If you are involved in a divorce or child custody dispute, you will likely be asked if you want to participate in mediation. Sometimes you do not even have a choice if you want to participate in mediation: many of the local courts order that all parties must attend mediation.
Mediation is a process in which a neutral third-party, the mediator, helps you and the other party reach an agreement. Because only about 5% of the cases proceed to trial, realistically you may be part of that 95% of the cases that settle.
Benefits of Mediation
Of course, the two main benefits of mediation are the cost savings compared to going to trial; and a decrease in hostility. Compared to going to trial, there are many benefits to mediation. For example:
- Mediation is informal and less stressful than going to trial.
- You can freely speak to your attorney during mediation and discuss the pros and cons.
- Mediation takes as little as a few hours up to a few days.
- You can schedule mediation at your convenience.
- You are in control over the outcome in mediation. You have the power to agree to a settlement or to reject it. You also have the option to fine-tune provisions to your liking.
When Should You Not Agree to Mediation?
If your spouse is hiding assets, you should not proceed to mediation until a period of thorough discovery. If you are scared of your spouse, mediation may not be right for you; and some judges will not order you to attend mediation or they will order some safety measures.
Should You Prepare for Mediation?
Yes, you should! At Kraayeveld Law, we prepare with you. There are many court-appointed mediators. We make sure that the best possible mediator is appointed to your case. That is only possible when we know the facts of your case and connect you to a mediator who will be understanding of your situation. Then, we prepare your case for mediation. We often provide the mediator with a mediation brief so that he or she is very familiar with your facts and prepared to address to your requests.
Is There anything Else You Can Do to Get Ready for Mediation?
If the Kraayeveld Law team represents you in your divorce or child custody, we will ask you to be involved and get ready for your case with us. For example:
- Let us know about good facts and bad facts. To hear the bad facts from the other party usually hurts your case.
- Make a spreadsheet with all your and your spouse’s assets and debts. That way you do not forget any.
- If we must make decisions regarding children, let us know about your and the other parent’s weaknesses and strengths.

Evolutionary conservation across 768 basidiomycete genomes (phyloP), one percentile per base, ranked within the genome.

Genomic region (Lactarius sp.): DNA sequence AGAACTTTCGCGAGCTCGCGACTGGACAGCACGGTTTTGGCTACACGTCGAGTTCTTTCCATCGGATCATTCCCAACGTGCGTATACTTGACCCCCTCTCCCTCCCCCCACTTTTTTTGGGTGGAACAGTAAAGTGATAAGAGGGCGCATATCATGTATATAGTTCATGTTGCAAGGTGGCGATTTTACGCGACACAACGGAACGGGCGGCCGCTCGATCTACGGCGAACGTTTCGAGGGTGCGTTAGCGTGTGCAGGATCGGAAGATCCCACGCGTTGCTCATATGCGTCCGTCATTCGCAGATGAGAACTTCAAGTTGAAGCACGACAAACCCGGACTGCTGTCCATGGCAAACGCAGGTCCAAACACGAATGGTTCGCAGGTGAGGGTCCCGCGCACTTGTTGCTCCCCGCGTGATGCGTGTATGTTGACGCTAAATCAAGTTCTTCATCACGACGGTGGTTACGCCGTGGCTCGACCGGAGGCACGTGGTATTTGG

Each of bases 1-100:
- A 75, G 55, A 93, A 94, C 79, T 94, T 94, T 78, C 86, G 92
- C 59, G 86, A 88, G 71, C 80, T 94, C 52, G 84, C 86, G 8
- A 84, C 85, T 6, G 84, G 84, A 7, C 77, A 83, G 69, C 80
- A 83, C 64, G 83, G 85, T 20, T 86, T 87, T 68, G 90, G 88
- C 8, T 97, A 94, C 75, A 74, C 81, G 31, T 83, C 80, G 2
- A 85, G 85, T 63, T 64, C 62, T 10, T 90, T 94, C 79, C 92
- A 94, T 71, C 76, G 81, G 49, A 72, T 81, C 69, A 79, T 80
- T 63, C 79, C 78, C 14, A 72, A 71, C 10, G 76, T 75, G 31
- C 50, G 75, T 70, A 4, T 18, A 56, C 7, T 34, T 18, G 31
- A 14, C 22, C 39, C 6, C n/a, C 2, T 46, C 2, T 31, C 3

- Take some time to think about your bottom line settlement and let us know.
- Don’t forget about the little, sentimental items. When your attorney is arguing for your fair share of the 401(k) plan, he or she will not consider that you may want some of your children’s baby photos.
- If we need to settle your child’s parenting time, write down your and your partner’s work schedule so that we can incorporate workable transfer times.
What Happens During Mediation?
Most mediators will require you to meet at his or her office. Some clients meet with the mediator without their attorney present. If you want to meet without your attorney present, you should make sure that your spouse also will not bring an attorney. After all, the negotiations should be fair.
Your mediator may send you a questionnaire about your children and your finances so that the mediator is prepared to ask you questions. You also will have to pay a retainer to the mediator and sign a mediation agreement. Most often, both partners are required to equally share the mediation fee.
Many mediation sessions last a few hours and if necessary another session will be scheduled.
If you are able to reach an agreement, the mediator will draft a written agreement while you wait. The mediator will ask both of you to review the agreement and sign it. If you have a Kraayeveld Law attorney with you during mediation, your attorney will review the agreement with you.
A Word of Caution.
The signed agreement is binding. Even if it is very casually written, sometimes it is even hand written, it is binding, and the judge will sign a judgment or order with the same terms. This means that you cannot have buyer’s remorse or second thoughts about the agreement. After a long day of negotiating, you will be tired. You will be emotionally drained. And, that will be the time when you’re asked to sign a very important written document. If you prepared for the mediation as we suggested, take a moment to review your notes if your agreement works with your schedule, does not exceed your bottom line and all assets and debts listed on your spreadsheet are included in the agreement.
Many divorces and child custody disputes are resolved during mediation. Many clients do not realize that the agreements reached during mediation will have lasting consequences. Many clients fail to prepare. At Kraayeveld Law, we often suggest that our clients attend mediation. But, we will never suggest that our clients attend mediation ill prepared. If you are ordered to attend mediation, please contact the Kraayeveld Law team so that we can prepare and attend mediation with you to obtain the best results possible.